HEBRON – College-bound high school students really should pay attention in class in order to succeed in higher education, agreed all seven members of a panel of recent Lakewood grads Tuesday. The grads described college life to several roomfuls of Lakewood High School students.
“I wished I would’ve looked into other areas (of study),” said Lakewood grad Brittany Lang, who is an electrical engineering major at Ohio Northern University. She’s finding that electrical engineering may not be for her, but she said college students shouldn’t fear changing majors if that’s what they want to do. College counselors are supportive and helpful in these decisions.
“You have to have good time management skills or you won’t get anything accomplished,” Lang told the high schoolers. She said her typical day begins about 6:45 a.m. with classes that last until 1 or 3 p.m. Lang attends track practice for a few hours before studying in the evening.
“Don’t sell yourself short,” said Lakewood grad Brian Wright, an IT major at West Point. “Apply for the school of your choice and go for it.” Wright, attending a military academy, has an atypical college experience. His day starts at 5:30 a.m. and, unlike most college students, his living quarters is required to be spotless at all times. “My room has to be perfect,” he said. Wright has classes until noon or 3 p.m., then intramural sports, dinner, and study until bedtime. He said West Point professors each assign two hours of homework per class per day. “I have about five classes,” said Wright. It’s very difficult to keep up with the workload and he averages roughly five hours of sleep per night.
Lakewood grad Hannah Dixon, a track and field athlete at Otterbein College, advised high school students to enroll in college even if they haven’t decided on a major. She’s taking secondary education and biology, but leaving her options open. Her typical day begins later than Wright’s, with classes beginning at 9:30 a.m. and generally lasting until 2 p.m., followed by track practice. “I never studied in high school, ever,” Dixon admitted. As a result she said she had to learn strong study skills very quickly. It took some work, said Dixon, but she’s adjusting. Another adjustment was accepting she could leave class when the professor said it’s over, unlike high school classes where everyone is required to remain until a certain time each day.
Dixon suggests joining as many organized campus groups as possible to meet new friends. “Then you’re not stuck hanging out with your roommate,” she said.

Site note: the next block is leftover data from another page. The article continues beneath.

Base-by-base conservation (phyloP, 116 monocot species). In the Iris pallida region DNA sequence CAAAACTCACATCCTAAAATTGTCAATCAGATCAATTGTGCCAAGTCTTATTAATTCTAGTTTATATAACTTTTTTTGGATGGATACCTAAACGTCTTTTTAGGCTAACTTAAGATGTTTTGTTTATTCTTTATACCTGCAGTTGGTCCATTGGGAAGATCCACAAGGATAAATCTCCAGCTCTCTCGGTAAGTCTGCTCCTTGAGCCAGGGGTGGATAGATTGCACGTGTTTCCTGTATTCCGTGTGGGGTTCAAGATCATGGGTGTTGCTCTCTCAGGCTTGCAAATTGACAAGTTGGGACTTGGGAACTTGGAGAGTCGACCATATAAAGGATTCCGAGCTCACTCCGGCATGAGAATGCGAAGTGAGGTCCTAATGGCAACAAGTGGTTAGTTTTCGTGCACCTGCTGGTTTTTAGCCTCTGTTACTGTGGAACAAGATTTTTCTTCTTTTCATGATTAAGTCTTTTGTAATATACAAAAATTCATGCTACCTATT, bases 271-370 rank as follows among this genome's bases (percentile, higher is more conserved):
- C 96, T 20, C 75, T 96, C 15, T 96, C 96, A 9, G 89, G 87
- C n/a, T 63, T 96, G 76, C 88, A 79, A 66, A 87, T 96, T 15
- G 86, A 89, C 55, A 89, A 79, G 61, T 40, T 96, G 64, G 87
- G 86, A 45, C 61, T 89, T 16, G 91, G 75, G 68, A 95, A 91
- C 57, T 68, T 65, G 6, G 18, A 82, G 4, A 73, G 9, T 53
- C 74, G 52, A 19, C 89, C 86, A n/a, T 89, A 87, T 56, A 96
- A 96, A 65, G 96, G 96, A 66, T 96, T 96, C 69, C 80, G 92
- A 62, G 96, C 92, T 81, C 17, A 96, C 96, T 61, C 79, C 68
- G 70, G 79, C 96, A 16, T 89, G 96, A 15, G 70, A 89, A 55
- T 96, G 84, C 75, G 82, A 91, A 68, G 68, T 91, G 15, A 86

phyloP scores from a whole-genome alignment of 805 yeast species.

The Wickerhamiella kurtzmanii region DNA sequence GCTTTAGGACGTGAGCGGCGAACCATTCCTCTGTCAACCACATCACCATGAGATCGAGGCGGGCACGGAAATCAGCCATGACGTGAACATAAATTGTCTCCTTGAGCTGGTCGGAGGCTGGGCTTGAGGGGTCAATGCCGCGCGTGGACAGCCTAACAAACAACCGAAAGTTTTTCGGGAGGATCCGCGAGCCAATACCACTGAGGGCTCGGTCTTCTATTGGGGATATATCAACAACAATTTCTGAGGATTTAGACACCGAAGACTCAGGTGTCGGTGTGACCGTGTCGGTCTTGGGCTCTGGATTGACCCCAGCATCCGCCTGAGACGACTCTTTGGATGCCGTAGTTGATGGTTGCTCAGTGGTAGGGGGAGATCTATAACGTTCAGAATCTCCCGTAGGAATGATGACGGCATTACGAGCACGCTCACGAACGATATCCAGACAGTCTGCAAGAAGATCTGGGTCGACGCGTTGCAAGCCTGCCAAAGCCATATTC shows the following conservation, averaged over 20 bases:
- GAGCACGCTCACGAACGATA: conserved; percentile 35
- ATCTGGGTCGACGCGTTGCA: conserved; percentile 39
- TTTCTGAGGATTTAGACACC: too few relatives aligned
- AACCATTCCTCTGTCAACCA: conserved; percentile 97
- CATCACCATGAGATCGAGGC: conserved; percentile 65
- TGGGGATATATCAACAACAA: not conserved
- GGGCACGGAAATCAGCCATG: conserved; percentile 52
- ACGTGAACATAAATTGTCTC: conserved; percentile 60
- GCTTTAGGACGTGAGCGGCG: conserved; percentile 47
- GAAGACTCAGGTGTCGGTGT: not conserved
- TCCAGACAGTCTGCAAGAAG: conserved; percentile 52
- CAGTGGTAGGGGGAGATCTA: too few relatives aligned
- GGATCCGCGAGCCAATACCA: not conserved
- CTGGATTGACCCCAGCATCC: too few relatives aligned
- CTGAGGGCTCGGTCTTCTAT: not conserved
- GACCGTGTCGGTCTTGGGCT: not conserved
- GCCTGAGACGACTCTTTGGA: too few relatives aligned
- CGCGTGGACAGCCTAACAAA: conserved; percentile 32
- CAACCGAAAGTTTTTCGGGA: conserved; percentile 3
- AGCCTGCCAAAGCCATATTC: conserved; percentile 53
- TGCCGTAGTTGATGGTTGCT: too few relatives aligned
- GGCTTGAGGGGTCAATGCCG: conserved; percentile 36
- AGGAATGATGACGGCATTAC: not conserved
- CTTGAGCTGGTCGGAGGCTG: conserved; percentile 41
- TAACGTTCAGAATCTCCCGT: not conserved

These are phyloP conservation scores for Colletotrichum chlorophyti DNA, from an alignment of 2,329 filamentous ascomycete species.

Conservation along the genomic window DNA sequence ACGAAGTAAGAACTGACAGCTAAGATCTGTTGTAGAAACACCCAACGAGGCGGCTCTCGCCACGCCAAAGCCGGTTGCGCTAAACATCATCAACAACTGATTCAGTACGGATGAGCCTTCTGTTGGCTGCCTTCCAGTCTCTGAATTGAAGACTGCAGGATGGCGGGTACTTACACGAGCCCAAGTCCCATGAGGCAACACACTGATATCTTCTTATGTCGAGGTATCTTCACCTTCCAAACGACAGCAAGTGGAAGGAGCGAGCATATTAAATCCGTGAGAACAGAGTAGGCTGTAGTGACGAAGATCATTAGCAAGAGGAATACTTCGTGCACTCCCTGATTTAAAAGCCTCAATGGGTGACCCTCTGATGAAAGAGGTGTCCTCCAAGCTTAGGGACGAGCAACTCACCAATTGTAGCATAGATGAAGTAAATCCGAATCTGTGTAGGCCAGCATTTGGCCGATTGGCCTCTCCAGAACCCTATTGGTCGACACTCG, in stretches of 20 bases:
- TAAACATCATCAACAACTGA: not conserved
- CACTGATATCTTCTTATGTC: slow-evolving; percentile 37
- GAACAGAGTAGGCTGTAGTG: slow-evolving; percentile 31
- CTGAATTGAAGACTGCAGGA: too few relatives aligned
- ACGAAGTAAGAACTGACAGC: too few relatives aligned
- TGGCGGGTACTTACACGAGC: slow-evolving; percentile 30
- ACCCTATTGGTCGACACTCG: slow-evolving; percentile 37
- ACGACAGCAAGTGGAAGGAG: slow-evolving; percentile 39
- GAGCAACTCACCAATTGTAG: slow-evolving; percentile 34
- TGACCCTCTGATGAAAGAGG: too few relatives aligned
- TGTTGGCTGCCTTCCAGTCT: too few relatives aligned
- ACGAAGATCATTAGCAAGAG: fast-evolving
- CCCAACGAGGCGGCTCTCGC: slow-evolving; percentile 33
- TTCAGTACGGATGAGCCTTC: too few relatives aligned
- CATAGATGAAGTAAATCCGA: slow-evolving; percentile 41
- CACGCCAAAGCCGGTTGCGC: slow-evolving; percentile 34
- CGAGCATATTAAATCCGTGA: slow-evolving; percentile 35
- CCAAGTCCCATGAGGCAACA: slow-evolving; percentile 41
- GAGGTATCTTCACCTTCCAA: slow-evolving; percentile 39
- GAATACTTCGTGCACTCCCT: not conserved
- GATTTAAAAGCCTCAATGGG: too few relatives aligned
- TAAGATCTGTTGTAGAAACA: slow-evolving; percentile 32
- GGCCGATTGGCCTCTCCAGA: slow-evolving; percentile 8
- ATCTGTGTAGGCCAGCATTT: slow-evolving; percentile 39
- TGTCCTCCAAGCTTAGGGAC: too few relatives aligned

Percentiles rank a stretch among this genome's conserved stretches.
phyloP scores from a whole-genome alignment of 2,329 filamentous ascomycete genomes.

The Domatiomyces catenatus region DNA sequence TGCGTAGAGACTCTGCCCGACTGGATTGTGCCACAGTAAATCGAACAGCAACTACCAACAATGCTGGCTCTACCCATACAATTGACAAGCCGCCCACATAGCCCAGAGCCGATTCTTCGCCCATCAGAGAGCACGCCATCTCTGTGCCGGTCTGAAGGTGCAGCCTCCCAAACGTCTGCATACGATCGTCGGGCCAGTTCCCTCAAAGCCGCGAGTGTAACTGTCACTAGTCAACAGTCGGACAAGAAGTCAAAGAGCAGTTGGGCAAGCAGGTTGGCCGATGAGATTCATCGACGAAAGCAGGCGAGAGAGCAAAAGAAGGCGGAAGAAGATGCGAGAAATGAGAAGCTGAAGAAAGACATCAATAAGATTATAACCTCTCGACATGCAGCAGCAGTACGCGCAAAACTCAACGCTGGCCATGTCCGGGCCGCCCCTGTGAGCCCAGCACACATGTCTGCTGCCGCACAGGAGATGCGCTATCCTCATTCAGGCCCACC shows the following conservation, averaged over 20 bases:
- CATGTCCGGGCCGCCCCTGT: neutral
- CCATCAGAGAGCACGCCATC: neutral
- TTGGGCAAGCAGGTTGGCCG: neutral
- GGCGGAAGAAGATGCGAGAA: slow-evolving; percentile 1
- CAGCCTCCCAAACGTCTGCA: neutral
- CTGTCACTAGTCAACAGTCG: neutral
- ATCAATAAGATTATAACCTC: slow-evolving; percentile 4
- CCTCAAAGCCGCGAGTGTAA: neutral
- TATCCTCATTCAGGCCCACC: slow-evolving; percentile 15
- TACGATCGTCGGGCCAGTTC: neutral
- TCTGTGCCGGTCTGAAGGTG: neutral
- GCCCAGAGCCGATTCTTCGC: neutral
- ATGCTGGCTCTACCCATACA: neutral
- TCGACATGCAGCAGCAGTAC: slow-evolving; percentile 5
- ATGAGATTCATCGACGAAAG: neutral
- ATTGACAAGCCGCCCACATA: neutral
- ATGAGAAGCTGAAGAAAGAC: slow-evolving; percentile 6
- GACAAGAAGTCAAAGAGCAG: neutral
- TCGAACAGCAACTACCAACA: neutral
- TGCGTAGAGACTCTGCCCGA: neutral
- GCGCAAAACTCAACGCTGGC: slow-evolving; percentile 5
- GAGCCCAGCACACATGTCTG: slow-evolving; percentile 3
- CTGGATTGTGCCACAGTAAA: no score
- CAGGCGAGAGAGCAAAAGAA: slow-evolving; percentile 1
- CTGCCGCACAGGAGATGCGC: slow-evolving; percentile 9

“I’m learning strategies of learning,” said Lakewood grad Josiah Olsen, a math and economics major at Kenyon College. He told the high school students he wished he spent a little less time “playing chess and wasting time” while he was a high school student but, then again, a liberal arts college like Kenyon provides four more years for a student to learn about him or her self.
Most days Olsen wakes up around 8 a.m., but can schedule afternoon classes if he likes. He can expect about four or five hours of homework per night-far more than he experienced in high school.
“The harder you work in high school the better,” said Lakewood grad Andrew McKnight, who’s taking aerospace engineering at The Ohio State University. Form his observations of college classmates so far, he’s concluded, “Don’t be a pothead; you’ll fail.” He regrets scheduling chemistry labs in the evening, because they continue late into night, then he has to wake up early the next day. McKnight definitely works harder in college than he did in high school. “Procrastination is a big no-no,” he said. If a college student can be organized about class work, he or she can have plenty of free time, McKnight observes. “Take the hardest courses you can (in high school),” he said. “Push yourself.”
“Don’t be late to class,” said Lakewood grad Miranda Gloyd, a nursing major at the Ohio State Newark campus. “You get points for going to class.” The number of classmates who skip classes surprises her. They’re not doing themselves any favors, said Gloyd. Time management is critical to her because she’s working her way though school with a mall job. “I’ve pulled a couple of all nighters,” said Gloyd. She advised the high schoolers not to worry about a job interfering with schoolwork. Most businesses that employ college students, she said, offer flexible scheduling.
Lakewood grad Kyle Weekly, a fire fighter and EMT, arrived later in the forum, but advised the high school students not to “take a break” their senior high school year, but rather to study hard and prepare for college’s challenges.